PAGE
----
About

The Wallace Astrophysical Observatory is a teaching and research facility run by the planetary astronomy lab in the Department of Earth, Atmospheric, and Planetary Sciences (EAPS) at the Massachusetts Institute of Technology (MIT). Students in the observing subjects at MIT, 12.409 "Hands-on Astronomy: Observing Stars and Planets" and 12.410 "Observational Techniques of Optical Astronomy", travel to Wallace to make observations. There are six telescopes mounted on permanent concrete piers at the site. The two largest telescopes at Wallace, the original Wallace 24-in and the new Elliot 24-in, each have their own domes. Four more 14-inch telescopes are housed in the "Shed, " a roll-off roof observatory. The main building at Wallace has a restroom with shower, a kitchenette area, a common room, a bunk room, a work room which doubles as the observer's control room for the Wallace 24-in, and a machine shop area.



History

The George R. Wallace Astrophysical Observatory was dedicated on October 14, 1971. It is named for a member of the MIT Class of 1913 who supported construction of the observatory. Also contributing was the estate of Mary Waterbury in the memory of her husband Charles Waterbury, Class of 1895.

The observatory was originally designed with two telescopes. A 24-in Cassegrain reflector in its own dome adjacent to the main building was intended for cutting edge research in optical astronomy and related sciences. (more 24-in history) A 16-in Cassegrain reflector in its own dome across the driveway was primarily intended for instructional purposes and as a test area for new instrumentation. (more 16-in history) In 1984 the observing shed was added to accomodate larger numbers of students taking observing subjects. (more shed history) In 2017, the Wallace 16-inch was replaced with a modern 24-inch telescope and named after our former director, James Elliot.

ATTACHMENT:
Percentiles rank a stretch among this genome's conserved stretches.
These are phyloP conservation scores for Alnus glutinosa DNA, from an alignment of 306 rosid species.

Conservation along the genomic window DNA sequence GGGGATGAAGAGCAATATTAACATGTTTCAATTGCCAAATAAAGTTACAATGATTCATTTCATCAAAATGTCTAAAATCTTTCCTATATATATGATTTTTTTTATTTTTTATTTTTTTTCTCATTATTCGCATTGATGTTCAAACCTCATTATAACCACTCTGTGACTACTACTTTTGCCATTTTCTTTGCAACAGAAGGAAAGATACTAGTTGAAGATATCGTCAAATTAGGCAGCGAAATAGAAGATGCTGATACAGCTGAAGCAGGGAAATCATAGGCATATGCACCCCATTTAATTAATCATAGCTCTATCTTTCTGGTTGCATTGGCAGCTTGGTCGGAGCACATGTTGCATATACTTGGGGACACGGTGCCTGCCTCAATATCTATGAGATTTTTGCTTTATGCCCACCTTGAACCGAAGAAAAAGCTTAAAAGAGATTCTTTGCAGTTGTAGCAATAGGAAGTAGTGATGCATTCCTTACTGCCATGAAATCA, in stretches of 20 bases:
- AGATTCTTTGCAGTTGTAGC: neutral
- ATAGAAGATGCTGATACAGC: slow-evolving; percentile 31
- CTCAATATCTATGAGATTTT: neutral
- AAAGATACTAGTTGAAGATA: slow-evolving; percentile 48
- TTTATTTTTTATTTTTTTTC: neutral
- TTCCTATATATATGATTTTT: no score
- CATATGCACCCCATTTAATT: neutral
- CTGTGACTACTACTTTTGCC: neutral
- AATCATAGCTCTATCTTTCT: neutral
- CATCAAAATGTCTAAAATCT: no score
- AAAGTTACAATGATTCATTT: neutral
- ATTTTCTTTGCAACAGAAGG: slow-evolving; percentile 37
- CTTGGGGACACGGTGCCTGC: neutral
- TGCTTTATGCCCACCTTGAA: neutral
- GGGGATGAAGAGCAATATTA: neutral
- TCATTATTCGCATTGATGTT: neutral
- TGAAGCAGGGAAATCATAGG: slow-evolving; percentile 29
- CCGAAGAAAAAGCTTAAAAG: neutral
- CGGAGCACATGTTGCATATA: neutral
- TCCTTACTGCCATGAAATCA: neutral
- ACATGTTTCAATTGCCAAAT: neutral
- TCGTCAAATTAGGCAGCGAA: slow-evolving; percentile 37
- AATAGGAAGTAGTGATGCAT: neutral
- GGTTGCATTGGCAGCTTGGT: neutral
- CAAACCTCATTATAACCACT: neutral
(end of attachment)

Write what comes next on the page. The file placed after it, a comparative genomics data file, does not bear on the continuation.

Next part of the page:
Prof. Jim Elliot, Observatory Director (1978-2011) James Ludlow Elliot, a professor of planetary astronomy and physics at MIT who discovered the rings of Uranus in 1977, died on March 3, 2011. He was 67. Elliot was known as one of the great observational planetary astronomers of the modern era. Among his accomplishments were leading the team that discovered the ring system of Uranus, and discovery of the atmosphere of Pluto. He was committed to excellence in teaching and mentoring, and was a staunch advocate for women in science. He will be greatly missed. 

We are currently exploring a major expansion of the Observatory and are accepting gifts to fund this project.  If you would like to know more, please visit, Expansion.  If you would like to contribute, here is the link to the Wallace Observatory Expansion Fund.



Clear Skies!

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